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  • 26885 NCDT Benjamin Antworth – D Division – Cadet Division Leader: On top of things early

26885 NCDT Benjamin Antworth – D Division – Cadet Division Leader: On top of things early


26885 NCDT (IV) Benjamin Antworth – D Division – Cadet Division Leader (CDL)

MARS Officer (00207), Honours Political Science


What was your motivation to attend RMCC?

My inspiration was my exposure to the college with the sea cadet program and the fond memories of my short time spent at RMCC during the summer. When the time came, I knew that I wanted to do something great and I was going to go to university; naturally, RMCC stood out from the post-secondary pack. Eventually, I would spend my first year at CMRSJ and develop long-lasting friendships at the completely unfamiliar campus during my first time living in Quebec!

I did not come from a military family but I have a few relatives who had served, including my grand-father. I remember how proud he was of me the last time we spoke, just before I joined the college. I knew I made the right decision and I still carry that pride with me today.

“Some of the leaders I look up to the most and to whom I owe a lot of my own leadership strategy are best described as coaches and mentors.”


What is your most favourable memory of your time at RMCC?

My favourite memory with RMCC was a regatta in Italy. A few members of the sailing team, including myself and the team’s coach, the former college chief Keith Davidson, represented RMCC and Canada at the Italian Naval Academy. We were invited to an evening social event, a buffet at their petty officer’s mess! Every other country had some variation of a navy uniform, black with a white peak cap, but we decided we were going to make a statement! We certainly did that, everyone stopped talking and stared when we arrived in our scarlets, pillbox and all. They had never seen anything like it before and no one could stop talking about our iconic uniform (or dancing with us as the night progressed).

There were over 25 other countries competing in beautiful Livorno and no matter what, Canada was always the life of the party. I vividly remember parading the Canadian flag through the town in our scarlets, with small Italian children running up to us to take pictures and see what we were all about. We made friends with many foreign officers and I still keep in contact with my German, Italian, and Egyptian friends to this day!

What – in your opinion – makes a good leader?

            A good leader is also a good listener. A leader should be able to understand the intent of their superiors, listen to the ideas and perspectives presented by their peers, and listen to the challenges their subordinates face. A good listener understands that all three are important in painting the entire picture and developing a strategy. The natural next step for a good listener is to respond like a coach and mentor, to enable the success of others through your support and, from time to time, providing the right kind of motivation.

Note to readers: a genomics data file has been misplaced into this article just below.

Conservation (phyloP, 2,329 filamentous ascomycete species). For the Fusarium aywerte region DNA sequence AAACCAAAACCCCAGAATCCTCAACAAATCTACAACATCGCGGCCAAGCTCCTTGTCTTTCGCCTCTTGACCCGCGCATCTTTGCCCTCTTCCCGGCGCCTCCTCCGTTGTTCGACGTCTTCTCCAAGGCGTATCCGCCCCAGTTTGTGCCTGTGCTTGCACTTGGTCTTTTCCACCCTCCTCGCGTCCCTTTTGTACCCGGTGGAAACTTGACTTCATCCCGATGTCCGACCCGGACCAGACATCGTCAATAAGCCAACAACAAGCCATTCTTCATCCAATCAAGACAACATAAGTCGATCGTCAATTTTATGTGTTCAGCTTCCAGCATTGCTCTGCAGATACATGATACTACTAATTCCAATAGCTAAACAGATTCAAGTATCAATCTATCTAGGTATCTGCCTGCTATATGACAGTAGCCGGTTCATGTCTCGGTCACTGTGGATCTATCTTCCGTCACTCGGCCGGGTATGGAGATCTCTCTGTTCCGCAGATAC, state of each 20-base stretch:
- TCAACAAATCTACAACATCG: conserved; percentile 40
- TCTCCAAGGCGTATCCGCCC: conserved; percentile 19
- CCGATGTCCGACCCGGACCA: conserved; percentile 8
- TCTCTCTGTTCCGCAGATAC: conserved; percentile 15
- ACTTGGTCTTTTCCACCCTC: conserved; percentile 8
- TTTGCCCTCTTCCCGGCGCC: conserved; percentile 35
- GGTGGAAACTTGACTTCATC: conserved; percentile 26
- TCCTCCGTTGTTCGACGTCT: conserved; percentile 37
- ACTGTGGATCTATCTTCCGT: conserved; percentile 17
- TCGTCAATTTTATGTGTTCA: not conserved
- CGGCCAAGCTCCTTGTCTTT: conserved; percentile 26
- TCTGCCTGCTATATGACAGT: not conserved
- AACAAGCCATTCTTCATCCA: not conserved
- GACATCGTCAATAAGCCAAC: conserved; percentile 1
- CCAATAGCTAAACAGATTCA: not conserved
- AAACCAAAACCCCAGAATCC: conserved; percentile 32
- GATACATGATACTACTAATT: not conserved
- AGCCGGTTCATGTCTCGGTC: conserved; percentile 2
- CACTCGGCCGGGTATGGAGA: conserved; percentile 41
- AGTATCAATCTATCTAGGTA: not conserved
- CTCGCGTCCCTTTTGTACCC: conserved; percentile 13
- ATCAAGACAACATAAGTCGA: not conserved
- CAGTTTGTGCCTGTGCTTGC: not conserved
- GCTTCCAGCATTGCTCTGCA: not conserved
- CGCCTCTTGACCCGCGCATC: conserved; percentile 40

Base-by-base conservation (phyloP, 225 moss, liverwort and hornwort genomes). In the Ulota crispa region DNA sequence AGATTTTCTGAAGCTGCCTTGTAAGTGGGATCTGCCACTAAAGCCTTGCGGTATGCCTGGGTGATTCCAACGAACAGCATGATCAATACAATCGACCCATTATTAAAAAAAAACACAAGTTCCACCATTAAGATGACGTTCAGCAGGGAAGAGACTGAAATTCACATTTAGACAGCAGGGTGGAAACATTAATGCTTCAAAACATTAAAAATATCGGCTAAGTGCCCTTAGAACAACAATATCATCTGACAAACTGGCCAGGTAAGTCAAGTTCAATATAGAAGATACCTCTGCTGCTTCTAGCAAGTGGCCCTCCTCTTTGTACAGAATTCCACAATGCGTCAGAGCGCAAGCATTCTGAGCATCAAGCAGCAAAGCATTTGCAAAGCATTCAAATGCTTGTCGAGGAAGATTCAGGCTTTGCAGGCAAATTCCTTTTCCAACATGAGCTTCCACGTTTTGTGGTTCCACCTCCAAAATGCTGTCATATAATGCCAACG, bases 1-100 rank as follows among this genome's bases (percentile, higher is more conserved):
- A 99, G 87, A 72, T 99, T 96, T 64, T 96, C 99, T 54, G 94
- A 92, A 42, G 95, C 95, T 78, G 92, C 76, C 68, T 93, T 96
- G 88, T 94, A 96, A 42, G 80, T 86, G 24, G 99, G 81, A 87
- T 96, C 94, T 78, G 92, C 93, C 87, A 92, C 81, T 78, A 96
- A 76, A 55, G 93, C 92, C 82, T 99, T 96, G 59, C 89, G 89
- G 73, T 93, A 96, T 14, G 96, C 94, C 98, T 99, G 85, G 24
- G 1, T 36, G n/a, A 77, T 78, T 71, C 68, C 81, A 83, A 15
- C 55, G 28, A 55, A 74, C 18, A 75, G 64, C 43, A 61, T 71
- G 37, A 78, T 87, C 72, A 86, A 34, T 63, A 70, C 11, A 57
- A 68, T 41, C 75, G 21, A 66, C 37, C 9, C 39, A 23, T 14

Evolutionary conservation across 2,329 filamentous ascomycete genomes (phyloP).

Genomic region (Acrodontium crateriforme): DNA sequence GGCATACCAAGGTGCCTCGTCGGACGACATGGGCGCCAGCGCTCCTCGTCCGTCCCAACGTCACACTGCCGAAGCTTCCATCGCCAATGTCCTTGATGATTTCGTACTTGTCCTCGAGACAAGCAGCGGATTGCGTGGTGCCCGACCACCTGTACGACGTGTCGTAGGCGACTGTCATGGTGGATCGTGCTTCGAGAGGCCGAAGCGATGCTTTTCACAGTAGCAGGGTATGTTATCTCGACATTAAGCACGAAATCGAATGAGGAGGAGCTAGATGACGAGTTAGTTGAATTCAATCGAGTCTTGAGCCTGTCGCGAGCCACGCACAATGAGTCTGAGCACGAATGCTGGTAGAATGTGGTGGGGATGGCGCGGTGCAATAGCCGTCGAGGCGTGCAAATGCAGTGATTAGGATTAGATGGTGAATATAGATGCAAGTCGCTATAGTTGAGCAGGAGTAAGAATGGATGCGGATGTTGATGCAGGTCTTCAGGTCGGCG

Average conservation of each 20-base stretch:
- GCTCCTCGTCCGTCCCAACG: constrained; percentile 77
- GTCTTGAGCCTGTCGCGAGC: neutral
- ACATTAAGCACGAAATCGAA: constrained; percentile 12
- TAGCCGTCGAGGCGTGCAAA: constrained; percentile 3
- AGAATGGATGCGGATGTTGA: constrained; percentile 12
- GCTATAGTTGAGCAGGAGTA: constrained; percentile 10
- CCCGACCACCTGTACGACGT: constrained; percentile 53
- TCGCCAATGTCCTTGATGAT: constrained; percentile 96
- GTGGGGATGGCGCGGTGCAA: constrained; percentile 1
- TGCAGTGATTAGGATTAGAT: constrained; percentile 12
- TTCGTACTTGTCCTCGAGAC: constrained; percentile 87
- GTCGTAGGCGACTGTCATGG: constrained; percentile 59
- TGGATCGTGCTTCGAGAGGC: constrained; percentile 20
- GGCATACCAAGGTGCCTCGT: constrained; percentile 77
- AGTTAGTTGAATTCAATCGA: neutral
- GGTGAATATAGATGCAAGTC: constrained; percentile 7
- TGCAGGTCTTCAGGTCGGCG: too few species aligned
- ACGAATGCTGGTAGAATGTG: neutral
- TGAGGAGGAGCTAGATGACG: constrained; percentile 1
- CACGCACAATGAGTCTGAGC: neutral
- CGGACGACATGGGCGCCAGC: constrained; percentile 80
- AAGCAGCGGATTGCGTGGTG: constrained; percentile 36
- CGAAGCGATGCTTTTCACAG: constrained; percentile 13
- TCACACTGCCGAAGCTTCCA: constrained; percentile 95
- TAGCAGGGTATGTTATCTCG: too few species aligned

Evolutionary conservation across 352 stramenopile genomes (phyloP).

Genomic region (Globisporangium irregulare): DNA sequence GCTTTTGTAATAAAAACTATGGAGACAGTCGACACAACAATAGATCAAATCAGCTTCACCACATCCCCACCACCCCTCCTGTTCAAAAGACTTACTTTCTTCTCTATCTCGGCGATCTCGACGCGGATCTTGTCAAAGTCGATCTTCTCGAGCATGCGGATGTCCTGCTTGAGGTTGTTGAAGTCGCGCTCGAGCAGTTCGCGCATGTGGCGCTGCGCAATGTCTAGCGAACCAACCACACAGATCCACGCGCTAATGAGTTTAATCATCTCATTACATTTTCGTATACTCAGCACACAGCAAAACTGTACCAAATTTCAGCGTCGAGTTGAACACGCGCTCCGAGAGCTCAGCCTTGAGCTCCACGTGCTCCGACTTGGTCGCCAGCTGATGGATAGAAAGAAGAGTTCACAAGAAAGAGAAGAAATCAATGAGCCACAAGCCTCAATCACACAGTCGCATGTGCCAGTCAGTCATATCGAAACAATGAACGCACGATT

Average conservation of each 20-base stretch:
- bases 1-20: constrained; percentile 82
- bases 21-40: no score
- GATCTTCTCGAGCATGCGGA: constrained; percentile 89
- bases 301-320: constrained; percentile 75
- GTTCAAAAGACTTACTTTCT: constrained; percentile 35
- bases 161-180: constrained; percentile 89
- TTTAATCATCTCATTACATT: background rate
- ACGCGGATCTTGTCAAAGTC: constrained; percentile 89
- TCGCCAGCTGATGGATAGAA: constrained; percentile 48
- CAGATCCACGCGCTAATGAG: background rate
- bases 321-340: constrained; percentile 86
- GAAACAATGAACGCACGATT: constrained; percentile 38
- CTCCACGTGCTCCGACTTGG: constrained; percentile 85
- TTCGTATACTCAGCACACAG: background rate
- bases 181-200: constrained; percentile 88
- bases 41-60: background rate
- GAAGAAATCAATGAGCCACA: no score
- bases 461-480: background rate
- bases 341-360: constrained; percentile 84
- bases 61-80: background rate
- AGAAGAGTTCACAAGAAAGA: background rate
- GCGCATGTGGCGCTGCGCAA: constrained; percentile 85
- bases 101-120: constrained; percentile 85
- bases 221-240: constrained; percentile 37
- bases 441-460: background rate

Some of the leaders I look up to the most and to whom I owe a lot of my own leadership strategy are best described as coaches and mentors. This is the leadership quality I hope to bring to D Division. It also helps that I happen to have a team of talented individuals to work with along the way, another important part of making a good leader.

How will you verify that those you lead are passing on your input to their subordinates?

I had an experience in my first week as CDL that really cemented it for me. I was sitting in the Fort Haldimand lounge writing a few emails and I failed to notice it start to fill up with some 30 or so other OCdts. Before I knew it there was a flight level meeting happening, a face-to-face introduction of their bar slate (as I asked them to do!) and a passing of some points that I mentioned in my meeting with CSLs. I took the opportunity to briefly introduce myself before getting back to work and I knew what it was, you have to be present. As a leader, you do not have to be at every single meeting or pop questions on subordinates to try and catch them off guard. You need to be present and demonstrate visible leadership so your subordinates know that you have a vested interest in what you have to say and that you value the passing of information effectively.

What does Truth, Duty, Valour (TDV) mean to you?

TDV is the key to success as a cadet. They are the qualities of leaders and individuals of strong character. For a soon to be commissioned officer, the truth is imperative to instil trust in one’s subordinates. The duty to one’s country and subordinates is something that is a persevering trait, and a unique quality that sets military leaders apart. Finally, valour is the courage to do what is necessary but also to do what is right; valour is what it takes to put on the uniform every day and to walk through the Arch.

What makes your Division unique and/or special?

Every division wants to win the Commandant’s cup and D Division is no different. Everyone pushes very hard in every pillar here at the college but not everyone recognizes particular over achievement in a pillar, in D Division we have a reward system in place that does just that! We also recognize the importance of balance and managing a finite amount of time and to that end we also highly encourage fun or relaxing initiatives. If you’re looking for resident experts in Squadron BBQs, D Division has you covered!

What’s something we didn’t ask but wish we had?

I wish you asked who is going to win the upcoming red and white regatta during reunion weekend. The answer is the RMC Sailing Team!